Reflecting on a visit from Schools Consent Project
In our latest blog post, Teacher of English Mark Belassie-McCourt, discusses what happened when Schools Consen...Read More
As we approach our 90th anniversary, former Head, Sarah Thomas, looks at why a school that is proud of being young still celebrates getting older.
Bryanston will be 90 years old (or 90 years young, however you look at it) on 24th January. On that day in 1928, the school doors opened to the 23 boys and seven members of staff in the old Portman palace at the top of the two-mile drive from Blandford Forum.
Bryanston really is still a young school, and one that is proud to remember its founding father’s vision, of a school offering exceptional care for, and genuine interest in, each of its pupils (through, amongst other things, the incomparable house and tutoring structure) and where pupils are encouraged to thrive and to find joy in whatever they happen, legitimately, to be excellent at, as well as guided and supported through the other things they might find more difficult or more tedious perhaps as part of their educational endeavours.
So, why should a school proud of being young celebrate being older? I think there are various reasons from my (very ephemeral) point of view. Firstly, Bryanston likes a good party. After all, it’s what the place was built for. Look at those magnificent rooms in the centre of the house, now Dorchester, Grosvenor and Cowley, and feel the sprung dance floor. I was once shown a guest book for the 1900 New Year’s Eve party at Bryanston when it still belonged to the Portman family. It sounds like a spectacular evening: fireworks and dry ice! And what is life if it is not possible to enjoy special occasions? It’s right to mark those significant moments in life. Next, I think it’s worth celebrating the fact that the Bryanston model – somewhat arriviste compared to those venerable schools which date back to the 15th and 16th centuries – is not only thriving, but that other older schools have, we like to think, adopted some of our ideas and methods (more adult interest in pupils; better tutoring; a junior boarding house system). Thirdly, I think it’s always important to remember, and to remember to re-state, the values upon which any school is founded. Schools which do otherwise invariably lose their way in matters of ethos and identity.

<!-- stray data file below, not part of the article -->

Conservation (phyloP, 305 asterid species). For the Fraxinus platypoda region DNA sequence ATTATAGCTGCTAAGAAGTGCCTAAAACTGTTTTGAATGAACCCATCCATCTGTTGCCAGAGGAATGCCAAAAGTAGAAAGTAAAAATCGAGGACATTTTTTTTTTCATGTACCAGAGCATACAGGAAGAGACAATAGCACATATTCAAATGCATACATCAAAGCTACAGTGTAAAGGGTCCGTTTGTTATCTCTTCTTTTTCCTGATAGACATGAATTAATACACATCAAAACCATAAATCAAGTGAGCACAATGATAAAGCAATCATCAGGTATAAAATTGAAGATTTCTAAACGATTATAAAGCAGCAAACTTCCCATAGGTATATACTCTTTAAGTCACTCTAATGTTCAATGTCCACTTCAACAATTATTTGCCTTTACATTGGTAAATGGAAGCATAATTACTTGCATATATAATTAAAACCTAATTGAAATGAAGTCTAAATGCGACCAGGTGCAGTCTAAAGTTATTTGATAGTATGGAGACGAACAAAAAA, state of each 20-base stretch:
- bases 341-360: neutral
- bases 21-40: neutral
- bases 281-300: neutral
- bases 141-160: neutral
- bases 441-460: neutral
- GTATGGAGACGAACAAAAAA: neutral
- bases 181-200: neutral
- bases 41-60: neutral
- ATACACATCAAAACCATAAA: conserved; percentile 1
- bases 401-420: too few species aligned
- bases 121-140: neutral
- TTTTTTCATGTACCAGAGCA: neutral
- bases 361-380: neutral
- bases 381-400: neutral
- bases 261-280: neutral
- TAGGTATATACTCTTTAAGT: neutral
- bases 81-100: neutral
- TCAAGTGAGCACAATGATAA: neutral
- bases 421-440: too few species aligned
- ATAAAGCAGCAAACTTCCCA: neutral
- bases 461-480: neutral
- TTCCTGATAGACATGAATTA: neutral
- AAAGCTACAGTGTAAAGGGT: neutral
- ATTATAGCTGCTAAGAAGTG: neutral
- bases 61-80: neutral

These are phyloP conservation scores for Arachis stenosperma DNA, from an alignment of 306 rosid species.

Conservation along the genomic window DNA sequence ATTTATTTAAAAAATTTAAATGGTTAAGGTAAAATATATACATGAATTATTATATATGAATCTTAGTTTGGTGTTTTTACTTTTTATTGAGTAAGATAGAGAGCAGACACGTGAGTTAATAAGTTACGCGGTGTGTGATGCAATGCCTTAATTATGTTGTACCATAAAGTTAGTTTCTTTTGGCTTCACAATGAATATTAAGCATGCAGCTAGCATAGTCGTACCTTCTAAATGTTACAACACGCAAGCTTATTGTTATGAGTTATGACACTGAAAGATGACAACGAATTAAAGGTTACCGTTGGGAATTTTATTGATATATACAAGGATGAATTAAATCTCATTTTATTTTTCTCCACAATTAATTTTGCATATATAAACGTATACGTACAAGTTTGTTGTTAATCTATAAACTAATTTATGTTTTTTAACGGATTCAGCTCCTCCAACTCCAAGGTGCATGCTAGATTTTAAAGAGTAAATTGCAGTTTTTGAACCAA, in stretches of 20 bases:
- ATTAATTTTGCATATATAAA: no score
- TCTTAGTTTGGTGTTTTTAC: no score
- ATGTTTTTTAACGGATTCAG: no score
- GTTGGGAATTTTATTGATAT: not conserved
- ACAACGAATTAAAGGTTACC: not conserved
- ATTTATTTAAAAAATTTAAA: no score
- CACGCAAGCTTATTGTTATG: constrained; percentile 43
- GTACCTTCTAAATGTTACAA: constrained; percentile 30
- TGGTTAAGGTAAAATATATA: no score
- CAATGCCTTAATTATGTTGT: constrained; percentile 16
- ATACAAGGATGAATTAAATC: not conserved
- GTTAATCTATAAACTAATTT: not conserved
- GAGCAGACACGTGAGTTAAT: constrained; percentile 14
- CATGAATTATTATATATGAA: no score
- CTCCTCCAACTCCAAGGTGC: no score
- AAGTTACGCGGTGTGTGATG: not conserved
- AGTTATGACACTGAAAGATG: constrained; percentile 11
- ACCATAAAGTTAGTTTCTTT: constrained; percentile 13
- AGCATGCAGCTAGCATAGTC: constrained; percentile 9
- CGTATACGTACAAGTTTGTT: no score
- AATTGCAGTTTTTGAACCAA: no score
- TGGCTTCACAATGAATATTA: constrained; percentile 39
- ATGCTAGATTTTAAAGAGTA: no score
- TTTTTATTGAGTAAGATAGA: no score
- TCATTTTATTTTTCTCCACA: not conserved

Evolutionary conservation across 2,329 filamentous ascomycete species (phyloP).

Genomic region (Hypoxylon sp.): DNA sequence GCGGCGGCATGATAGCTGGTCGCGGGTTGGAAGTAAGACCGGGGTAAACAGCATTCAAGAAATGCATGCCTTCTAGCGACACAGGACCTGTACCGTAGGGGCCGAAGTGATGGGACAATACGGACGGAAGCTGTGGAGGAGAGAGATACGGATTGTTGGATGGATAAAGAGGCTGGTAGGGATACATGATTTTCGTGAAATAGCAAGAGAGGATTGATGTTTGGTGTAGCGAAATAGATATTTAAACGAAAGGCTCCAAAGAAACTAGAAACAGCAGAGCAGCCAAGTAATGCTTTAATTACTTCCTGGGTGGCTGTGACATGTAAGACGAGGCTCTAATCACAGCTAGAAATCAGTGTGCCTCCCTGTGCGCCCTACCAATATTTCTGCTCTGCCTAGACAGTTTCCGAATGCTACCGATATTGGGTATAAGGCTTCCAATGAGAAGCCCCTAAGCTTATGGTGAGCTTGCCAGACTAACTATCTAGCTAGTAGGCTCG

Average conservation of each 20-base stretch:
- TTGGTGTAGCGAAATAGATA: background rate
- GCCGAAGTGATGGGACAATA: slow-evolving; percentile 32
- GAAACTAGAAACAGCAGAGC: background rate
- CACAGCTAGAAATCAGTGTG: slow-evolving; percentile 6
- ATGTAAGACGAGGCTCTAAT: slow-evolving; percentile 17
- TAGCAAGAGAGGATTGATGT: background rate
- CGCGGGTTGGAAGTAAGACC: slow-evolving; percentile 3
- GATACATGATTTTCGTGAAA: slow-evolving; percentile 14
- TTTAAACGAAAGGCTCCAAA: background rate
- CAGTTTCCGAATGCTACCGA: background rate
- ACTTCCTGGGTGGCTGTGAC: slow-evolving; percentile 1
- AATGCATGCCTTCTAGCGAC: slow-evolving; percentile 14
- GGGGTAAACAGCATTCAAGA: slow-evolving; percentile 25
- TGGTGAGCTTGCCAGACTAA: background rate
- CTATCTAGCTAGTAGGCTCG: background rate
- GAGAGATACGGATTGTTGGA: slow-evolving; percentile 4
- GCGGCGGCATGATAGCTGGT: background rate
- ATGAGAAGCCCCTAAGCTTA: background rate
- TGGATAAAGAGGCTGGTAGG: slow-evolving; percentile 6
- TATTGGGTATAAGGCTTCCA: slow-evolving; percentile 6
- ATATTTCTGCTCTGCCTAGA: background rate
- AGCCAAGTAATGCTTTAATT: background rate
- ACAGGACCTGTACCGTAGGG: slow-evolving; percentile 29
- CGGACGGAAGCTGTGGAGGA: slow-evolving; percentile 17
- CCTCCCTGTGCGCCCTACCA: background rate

As a school, we routinely consider what is important to us, through regular reviews of our mission statement, strategic planning, prospectus and other communications to current and prospective parents and pupils. As part of the planning involved in identifying my successor, we recently put together Bryanston’s Guiding Principles.
None of these should come as a surprise. Although, of course, there is a certain element of Berocca about it all. Some of the headlines took a few tussles between us here and there (and rightly so), but you will, I hope, find these principles running through all we say and do – and all we always have said and done. As Bryanston gets ready to find and then welcome its seventh Head, as we eat cake and watch the 90 films put together by the irrepressible Simon Wheeler (C 1993), and as we raise our metaphorical (in some cases) glass to our 90th birthday, what better or more joyful way to do it than to ‘make a noise’ (as I believe they say) in the arid world of 21st-century education: “We are Bryanston! We know what really matters! We’re going strong and here’s to the next 90 years!”
et nova et vetera!